Opening of the school year is celebrated with Mass
By claudia mathis / SUN staff writer
FAYETTEVILLE — Immaculate Conception Church in Fayetteville was filled to capacity on Sept. 4 as administrators and teachers gathered for a special Mass of the Holy Spirit. They came to celebrate their faith and the start of a new school year. The mood was upbeat as many became reacquainted after the summer.
Bishop James Moynihan, principal celebrant of the Mass, was joined by Bishop Thomas Costello, numerous priests and more than 700 faculty, administrators and religious. They gathered to spend time in prayer and to ask God’s blessings for the 2007-2008 academic year.
Bishop Moynihan said, “And so, this morning, at the beginning of a new school year, we come before God in prayer, not as individuals asking for whatever we want, but rather as Catholic school administrators and teachers, standing in a position to receive whatever it is that we need, whatever it is that God wants to give us.”
In his homily, Bishop Moynihan emphasized that parental involvement is absolutely essential in the formation of their children’s spiritual development. “Catholic schools cannot do the job by themselves,” said Bishop Moynihan. “Catholic schools can only build on what has already been happening at home. We must tell parents at our annual open house, at new parent orientations and at back-to-school nights, that without their help, we as Catholic schoolteachers and administrators cannot be successful. ‘To maximize your investment,’ we must tell them, ‘you’ve got to work with us.’ That should be your constant refrain.”
Bishop Moynihan told those in attendance that he was very impressed by the confirmation letters he had received from young people who had been home schooled. “They have been very well-educated,” he said. He went on to say that he hoped that Catholic schools would follow the example of a home schooled person he had become acquainted with. The student, after attending a Catholic university, is now entering a seminary. “My prayer is that our Catholic schools would be turning out the same kind of young person — fully formed in his or her religion. That’s the important thing. We have to be forming our people in the image and likeness of God.”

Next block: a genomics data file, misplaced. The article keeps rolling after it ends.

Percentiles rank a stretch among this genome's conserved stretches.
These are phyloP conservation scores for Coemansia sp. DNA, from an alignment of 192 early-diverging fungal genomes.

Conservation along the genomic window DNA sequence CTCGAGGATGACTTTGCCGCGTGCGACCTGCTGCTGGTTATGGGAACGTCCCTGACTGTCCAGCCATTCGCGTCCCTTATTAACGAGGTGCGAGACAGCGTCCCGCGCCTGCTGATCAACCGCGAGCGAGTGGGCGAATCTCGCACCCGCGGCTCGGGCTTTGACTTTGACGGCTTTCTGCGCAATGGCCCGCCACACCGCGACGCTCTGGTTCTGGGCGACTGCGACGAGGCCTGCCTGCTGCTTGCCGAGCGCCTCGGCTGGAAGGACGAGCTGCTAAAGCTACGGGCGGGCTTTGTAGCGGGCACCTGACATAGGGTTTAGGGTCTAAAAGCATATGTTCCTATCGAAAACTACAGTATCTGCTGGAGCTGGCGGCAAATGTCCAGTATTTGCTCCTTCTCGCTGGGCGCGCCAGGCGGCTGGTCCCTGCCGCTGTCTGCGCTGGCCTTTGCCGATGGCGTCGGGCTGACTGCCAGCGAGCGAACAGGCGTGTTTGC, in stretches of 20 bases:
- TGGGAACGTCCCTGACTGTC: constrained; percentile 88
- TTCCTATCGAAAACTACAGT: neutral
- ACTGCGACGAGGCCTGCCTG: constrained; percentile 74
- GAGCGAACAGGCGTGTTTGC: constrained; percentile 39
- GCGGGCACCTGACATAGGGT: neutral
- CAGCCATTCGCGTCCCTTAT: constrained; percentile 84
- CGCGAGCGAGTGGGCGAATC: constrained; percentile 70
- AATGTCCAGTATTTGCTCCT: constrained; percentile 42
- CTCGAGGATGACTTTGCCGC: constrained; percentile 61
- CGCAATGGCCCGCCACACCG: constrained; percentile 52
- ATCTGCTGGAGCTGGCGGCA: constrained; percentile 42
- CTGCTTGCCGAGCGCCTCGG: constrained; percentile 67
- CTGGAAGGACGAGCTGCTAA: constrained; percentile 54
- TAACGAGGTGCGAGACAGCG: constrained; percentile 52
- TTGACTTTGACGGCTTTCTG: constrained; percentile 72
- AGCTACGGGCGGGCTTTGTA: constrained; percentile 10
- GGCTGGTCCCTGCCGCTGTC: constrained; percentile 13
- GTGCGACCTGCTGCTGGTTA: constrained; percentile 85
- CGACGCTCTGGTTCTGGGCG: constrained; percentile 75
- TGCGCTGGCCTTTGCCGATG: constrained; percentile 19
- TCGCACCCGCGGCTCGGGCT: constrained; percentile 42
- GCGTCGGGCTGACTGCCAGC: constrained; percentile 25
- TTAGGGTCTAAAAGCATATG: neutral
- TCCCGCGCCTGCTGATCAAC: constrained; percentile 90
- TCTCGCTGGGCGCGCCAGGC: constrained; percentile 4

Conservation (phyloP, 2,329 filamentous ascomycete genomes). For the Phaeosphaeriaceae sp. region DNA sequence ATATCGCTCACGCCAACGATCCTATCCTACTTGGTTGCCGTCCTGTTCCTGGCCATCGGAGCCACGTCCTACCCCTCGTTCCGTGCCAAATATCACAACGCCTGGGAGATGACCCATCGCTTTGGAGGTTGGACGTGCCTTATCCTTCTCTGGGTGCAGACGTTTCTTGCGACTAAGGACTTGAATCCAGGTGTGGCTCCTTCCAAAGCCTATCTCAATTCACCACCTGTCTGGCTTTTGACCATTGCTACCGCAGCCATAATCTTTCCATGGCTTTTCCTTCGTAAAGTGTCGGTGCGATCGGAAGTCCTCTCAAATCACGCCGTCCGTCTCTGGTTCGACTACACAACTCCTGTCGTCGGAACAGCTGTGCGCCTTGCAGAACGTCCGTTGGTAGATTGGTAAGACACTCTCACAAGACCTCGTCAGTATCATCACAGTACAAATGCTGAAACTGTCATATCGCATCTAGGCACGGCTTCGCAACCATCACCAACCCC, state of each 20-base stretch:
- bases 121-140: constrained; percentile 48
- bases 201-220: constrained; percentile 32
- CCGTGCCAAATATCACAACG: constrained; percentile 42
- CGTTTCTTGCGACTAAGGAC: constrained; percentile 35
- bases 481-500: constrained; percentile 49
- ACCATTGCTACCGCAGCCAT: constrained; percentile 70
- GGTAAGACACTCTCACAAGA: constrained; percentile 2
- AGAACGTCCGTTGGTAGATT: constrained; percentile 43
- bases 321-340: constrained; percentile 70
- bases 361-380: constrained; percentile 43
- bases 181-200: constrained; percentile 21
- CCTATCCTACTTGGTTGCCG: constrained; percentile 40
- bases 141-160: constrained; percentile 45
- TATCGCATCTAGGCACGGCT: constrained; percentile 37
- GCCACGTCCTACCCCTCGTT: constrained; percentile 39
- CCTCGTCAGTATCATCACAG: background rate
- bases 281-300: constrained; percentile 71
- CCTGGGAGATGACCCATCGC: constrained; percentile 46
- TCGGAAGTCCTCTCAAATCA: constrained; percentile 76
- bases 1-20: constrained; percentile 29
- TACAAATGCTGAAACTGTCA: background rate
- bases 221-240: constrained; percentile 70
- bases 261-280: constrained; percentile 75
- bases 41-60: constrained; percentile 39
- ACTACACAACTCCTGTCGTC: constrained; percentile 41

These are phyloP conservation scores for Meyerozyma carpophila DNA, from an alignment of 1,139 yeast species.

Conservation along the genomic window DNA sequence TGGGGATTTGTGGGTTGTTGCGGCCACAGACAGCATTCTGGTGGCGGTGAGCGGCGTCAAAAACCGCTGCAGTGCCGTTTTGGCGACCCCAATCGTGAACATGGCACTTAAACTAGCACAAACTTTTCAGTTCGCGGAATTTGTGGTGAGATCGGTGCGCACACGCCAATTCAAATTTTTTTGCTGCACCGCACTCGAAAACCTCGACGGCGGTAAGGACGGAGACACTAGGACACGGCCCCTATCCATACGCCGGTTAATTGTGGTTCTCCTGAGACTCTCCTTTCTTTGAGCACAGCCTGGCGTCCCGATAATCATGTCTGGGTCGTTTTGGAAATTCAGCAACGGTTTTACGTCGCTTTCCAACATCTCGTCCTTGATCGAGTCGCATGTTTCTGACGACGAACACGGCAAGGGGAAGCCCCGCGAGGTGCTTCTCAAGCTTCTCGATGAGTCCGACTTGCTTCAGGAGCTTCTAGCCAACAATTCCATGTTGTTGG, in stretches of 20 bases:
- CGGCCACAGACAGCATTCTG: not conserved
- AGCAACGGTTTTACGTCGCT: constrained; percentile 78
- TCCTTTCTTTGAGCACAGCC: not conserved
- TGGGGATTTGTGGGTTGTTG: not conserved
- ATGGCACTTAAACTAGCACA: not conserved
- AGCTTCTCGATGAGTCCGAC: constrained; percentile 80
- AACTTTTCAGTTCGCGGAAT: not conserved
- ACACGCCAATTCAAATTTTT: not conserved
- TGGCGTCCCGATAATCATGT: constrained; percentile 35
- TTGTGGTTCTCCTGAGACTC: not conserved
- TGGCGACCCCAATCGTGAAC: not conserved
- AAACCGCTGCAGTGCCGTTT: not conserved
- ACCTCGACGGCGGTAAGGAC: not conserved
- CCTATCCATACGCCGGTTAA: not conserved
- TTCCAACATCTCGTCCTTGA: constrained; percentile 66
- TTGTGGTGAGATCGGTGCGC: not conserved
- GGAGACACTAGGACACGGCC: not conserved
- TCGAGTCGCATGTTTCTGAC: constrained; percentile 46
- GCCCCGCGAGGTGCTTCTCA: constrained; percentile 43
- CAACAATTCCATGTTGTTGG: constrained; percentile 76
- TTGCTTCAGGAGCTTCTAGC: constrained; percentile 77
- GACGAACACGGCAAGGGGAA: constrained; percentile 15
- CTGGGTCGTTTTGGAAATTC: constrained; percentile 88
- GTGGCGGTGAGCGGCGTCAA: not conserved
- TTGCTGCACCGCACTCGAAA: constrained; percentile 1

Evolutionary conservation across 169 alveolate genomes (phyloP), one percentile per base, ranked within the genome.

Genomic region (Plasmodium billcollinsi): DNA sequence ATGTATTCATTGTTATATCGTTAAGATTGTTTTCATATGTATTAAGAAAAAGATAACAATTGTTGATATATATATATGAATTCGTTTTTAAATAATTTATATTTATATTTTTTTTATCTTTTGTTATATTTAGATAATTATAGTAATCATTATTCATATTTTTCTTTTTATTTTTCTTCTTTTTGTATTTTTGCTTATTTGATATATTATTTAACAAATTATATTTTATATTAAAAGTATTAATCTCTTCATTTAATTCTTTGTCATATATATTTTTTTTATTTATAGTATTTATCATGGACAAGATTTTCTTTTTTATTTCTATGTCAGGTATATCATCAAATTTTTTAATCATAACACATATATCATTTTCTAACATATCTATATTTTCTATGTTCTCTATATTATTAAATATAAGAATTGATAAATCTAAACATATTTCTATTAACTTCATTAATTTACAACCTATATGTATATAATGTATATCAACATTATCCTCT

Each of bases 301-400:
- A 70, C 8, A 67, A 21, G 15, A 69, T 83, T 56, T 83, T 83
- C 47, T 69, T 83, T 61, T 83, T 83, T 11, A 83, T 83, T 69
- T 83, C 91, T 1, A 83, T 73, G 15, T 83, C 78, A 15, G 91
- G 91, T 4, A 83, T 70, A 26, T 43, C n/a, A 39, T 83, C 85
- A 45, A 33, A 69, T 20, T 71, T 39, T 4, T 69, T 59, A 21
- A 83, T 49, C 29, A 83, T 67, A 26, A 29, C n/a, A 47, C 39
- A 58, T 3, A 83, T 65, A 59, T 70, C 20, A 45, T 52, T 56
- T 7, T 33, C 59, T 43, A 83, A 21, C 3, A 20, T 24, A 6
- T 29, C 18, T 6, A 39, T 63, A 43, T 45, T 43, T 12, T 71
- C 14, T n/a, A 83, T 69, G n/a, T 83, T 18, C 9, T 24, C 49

The bishop ended his homily by expressing his gratitude to administrators, teachers and pastors for making the schools places where faith and knowledge meet.
After the Mass, Superintendent of Catholic Schools Michael Colabufo addressed those in attendance and drew a parallel between scripture and “Now, more than ever, we need to let our light shine bright. As individual school personnel, as a collective school community and as a diocese we’re ready to make our schools into a vibrant system,” Colabufo said. He told the teachers that their light would serve as beacons of hope for a brighter future for Catholic education in the challenging times that lie ahead.
Colabufo’s vision for maintaining hope for the future was influenced when he read the 2006 University of Notre Dame’s task force response titled “Making God Known, Loved, and Served: The Future of Catholic Primary and Secondary Schools in the United States.”